Artistry and mountain climbing might seem like radically different interests. One is physical and dangerous, requiring tactile grasping with Nature, while the other is quiet, contemplative and achieved through reflecting on Nature in solitude. Yet for Romantic poets, Nature was a visceral sensory experience that artforms could only aspire towards. And for Jean-Marc Rochette, mountains represented “beauty in their purest form”, an aspect of the Sublime which he not only marvelled at in art-museums but physically grappled with throughout this childhood of mountaineering. Altitude is Rochette’s autobiography, co-written with Olivier Bocquet and translated to English by Edward Gauvin, which recounts Rochette’s experiences and adventures in mountain climbing from its awe-inspiring heights to the rough and coarse lows.
Rochette’s rough and solid artwork does a good job of capturing the varied terrain and climbing-gear needed for mountaineering, as well as the more domestic scenes as a young Jean-Marc develops his interest in climbing. The opening chapter – which sees Jean-Marc entranced by a painting before becoming transfixed by a mountain-peak on a later hike – does particularly well at showing him becoming moved by the sheer power of the images. Unfortunately, the script and dialogue are less stirring, making the first half of Altitude somewhat a slog as Jean-Marc runs through generic conflicts with authorities who disapprove of his activities, or detailing the climbs themselves without much depth. The writing of Altitude is not awful, but it’s unmemorable and overall comes across as rather flat. Jean-Marc’s cold-hearted mother has some interesting moments, but is not given enough depth or character to break away from Jean-Marc’s vilification and feel ‘real’ (Rochette himself dedicated Altitude to his mother, so his own feelings are likely more complicated than what comes across).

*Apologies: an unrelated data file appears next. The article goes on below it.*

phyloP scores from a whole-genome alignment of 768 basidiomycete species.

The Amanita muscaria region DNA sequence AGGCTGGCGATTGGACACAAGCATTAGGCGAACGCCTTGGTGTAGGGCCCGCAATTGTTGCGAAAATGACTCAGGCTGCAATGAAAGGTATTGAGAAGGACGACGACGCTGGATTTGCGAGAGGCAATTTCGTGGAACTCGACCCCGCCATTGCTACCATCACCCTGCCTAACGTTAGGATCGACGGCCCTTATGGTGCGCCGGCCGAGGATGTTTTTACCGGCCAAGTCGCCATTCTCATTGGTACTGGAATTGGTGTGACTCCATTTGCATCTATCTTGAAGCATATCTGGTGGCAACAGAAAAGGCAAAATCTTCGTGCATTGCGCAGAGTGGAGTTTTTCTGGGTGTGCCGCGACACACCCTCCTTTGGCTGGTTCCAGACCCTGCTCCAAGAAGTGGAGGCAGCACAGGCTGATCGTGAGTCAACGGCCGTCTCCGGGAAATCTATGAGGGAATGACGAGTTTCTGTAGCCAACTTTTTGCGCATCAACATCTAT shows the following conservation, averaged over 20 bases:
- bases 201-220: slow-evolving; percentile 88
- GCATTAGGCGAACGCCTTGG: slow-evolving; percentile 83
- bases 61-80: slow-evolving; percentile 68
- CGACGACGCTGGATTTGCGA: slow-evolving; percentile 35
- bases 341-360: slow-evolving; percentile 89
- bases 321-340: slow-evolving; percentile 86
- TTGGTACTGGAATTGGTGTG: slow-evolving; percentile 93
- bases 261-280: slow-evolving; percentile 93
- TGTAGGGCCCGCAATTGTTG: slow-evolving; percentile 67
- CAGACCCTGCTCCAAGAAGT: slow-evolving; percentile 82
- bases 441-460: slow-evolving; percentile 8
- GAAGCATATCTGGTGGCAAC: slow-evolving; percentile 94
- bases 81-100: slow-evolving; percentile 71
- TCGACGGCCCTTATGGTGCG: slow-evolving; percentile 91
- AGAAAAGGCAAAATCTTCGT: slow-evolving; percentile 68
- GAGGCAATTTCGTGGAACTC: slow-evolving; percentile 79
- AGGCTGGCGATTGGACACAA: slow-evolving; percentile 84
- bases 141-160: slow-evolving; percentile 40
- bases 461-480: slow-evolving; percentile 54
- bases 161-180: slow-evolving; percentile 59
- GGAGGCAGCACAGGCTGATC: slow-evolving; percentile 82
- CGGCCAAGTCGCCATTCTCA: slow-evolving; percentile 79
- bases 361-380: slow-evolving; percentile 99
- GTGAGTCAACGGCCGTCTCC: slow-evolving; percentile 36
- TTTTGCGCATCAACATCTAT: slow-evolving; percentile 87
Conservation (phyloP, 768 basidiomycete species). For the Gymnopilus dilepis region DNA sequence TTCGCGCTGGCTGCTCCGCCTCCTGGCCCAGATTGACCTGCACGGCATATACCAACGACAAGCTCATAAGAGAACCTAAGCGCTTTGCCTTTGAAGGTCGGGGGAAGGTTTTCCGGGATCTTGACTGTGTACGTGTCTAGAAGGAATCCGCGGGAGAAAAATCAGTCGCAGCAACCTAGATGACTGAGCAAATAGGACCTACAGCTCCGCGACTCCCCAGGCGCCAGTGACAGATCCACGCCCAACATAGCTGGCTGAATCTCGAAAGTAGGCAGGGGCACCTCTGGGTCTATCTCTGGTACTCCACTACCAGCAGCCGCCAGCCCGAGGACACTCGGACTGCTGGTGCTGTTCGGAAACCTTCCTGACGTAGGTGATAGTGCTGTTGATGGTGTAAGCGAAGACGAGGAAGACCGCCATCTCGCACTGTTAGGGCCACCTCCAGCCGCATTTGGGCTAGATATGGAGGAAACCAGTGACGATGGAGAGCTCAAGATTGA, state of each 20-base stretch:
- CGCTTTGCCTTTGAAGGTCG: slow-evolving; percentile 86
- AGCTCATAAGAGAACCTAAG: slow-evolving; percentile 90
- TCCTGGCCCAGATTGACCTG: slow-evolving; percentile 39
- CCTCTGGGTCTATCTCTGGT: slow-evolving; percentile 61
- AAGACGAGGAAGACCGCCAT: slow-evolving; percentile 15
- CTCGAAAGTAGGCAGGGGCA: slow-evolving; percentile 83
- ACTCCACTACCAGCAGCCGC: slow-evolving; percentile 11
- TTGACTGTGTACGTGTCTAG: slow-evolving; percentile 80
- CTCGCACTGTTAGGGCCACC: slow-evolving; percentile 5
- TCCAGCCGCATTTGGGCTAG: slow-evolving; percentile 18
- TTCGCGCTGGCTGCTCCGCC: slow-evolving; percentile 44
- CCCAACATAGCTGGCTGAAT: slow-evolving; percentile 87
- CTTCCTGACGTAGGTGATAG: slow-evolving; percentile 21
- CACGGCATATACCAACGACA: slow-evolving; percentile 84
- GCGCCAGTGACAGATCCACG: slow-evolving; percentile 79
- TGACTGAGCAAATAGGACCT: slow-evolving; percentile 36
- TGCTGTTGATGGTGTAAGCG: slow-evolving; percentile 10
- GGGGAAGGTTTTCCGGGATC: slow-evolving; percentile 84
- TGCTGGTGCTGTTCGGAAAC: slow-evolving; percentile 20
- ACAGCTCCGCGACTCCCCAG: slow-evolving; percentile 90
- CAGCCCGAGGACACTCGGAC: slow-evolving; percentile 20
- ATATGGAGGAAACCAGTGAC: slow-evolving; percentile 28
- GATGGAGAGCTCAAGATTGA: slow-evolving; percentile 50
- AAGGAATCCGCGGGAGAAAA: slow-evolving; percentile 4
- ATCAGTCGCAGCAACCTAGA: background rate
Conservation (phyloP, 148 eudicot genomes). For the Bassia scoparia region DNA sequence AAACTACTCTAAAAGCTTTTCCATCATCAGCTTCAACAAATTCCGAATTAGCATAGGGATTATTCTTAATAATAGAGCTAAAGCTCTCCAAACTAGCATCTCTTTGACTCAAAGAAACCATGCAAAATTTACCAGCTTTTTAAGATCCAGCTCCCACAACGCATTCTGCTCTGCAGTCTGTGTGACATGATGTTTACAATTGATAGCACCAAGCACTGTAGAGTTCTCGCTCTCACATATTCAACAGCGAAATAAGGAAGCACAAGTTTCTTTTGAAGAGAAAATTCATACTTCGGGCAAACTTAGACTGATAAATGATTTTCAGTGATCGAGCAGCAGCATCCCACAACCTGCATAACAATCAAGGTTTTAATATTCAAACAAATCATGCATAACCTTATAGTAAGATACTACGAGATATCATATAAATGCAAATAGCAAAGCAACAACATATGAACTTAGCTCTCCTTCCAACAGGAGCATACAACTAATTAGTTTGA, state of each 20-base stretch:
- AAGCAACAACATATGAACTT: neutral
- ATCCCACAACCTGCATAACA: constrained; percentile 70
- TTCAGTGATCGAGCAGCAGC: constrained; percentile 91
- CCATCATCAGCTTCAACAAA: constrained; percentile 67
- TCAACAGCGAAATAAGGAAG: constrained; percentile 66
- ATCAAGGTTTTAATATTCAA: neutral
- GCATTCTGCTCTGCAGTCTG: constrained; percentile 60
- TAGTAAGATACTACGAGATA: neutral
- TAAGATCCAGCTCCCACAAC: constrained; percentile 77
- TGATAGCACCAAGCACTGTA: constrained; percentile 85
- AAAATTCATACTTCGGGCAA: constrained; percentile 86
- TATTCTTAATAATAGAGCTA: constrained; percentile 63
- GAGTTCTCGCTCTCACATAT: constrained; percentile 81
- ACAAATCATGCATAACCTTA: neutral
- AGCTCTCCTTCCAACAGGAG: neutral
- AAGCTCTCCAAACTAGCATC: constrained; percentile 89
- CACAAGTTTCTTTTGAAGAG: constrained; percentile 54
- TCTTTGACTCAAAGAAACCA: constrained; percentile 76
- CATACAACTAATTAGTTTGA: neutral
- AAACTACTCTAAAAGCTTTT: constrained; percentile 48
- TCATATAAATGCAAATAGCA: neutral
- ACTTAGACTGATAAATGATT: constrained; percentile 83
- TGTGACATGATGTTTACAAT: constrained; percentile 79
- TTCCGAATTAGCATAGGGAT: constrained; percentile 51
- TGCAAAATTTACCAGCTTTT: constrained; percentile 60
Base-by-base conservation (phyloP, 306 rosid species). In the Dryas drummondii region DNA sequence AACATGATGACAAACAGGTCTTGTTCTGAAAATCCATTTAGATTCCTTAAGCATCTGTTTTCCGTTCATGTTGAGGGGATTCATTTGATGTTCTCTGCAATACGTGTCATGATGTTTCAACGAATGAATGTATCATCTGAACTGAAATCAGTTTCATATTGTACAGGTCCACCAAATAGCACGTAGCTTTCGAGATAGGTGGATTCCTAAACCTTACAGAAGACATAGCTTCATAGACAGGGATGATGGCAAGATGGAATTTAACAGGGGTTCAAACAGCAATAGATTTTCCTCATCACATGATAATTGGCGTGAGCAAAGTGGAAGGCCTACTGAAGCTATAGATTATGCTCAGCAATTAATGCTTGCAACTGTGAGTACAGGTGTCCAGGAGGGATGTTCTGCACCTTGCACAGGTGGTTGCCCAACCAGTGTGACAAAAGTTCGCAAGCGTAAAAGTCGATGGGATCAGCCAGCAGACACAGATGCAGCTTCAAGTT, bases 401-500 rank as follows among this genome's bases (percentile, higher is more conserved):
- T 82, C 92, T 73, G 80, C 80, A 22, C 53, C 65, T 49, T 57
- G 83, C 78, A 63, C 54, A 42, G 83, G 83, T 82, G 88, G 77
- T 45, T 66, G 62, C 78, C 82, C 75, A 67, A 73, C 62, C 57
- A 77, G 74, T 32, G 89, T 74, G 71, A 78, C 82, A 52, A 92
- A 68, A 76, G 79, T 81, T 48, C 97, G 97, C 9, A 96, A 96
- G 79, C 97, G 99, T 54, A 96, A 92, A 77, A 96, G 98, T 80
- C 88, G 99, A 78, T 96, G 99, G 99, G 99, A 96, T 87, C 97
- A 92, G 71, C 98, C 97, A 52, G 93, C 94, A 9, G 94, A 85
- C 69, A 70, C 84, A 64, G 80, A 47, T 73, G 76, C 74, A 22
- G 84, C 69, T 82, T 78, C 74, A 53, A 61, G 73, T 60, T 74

As for the mountaineering itself, Altitude also gives a mixed-bag. Each climb is impressively detailed but after a while they begin to feel rather lacklustre. Late into Altitude Jean-Marc complains about the boring statistics of art-history classes; “art is subjective. If the history of art is just being objectives about artists and their works, count me out”. Yet this is exactly the approach which weighs down so much of Altitude’s content. It overwhelms readers with names of slopes, terrains, climbers, equipment, throwing around terms like “crampons” and “verglas” and “glissalding”, and detailing the difficulty and times of various routes. But it all feels a bit myopic, so enamoured with the facets of mountaineering it often forgets to make the actual experience engaging. Plenty of books and films have made me interested in worlds I am unfamiliar with, but Altitude frequently gets so lost in the reminiscences of mountaineering it does not guide the uninitiated along.
But Altitude does not always fail in this footing, as there are notable sequences which do install the sense of excitement and achievement that climbing is meant to convey. Rochette’s bold artwork, quietly strong colours and sense of scale make the magnificent mountain-top views especially swelling. Many times the repetitive climbs and jolly attitude (Jean-Marc and his friends having big laughs on these cliffs) can drain the tension, but perhaps it’s a necessary foundation for when the routine comfort of the climbs falls out of Jean-Marc’s hands.
It might be sadistic, but it’s when things begin to go wrong in the latter half of Altitude that the book starts really working. Friends and climbing-partners fall away due to adult responsibilities, and soon Jean-Marc is risking increasingly dangerous routes with people he is unfamiliar with, or even by himself. Sequences that detail Jean-Marc’s accidents and mis-steps are particularly gripping as they remind readers of how dangerous this activity is, and how feeble climbers appear next to the indifferent might of Nature. The book can be a slow-burn which doesn’t provide much insight to the mountains of its climbers, but there is something engaging and honest once it lays the ground-work and begins reaching its apex. Rochette still clearly loves mountaineering to this day, but ironically, it’s when portraying the dark and dangerous side of the sport that Altitude really soars.
Olivier Bocquet & Jean-Marc Rochette (W), Jean-Marc Rochette (A), Edward Gauvin (T) • SelfMadeHero, £16.99
Review by Bruno Savill de Jong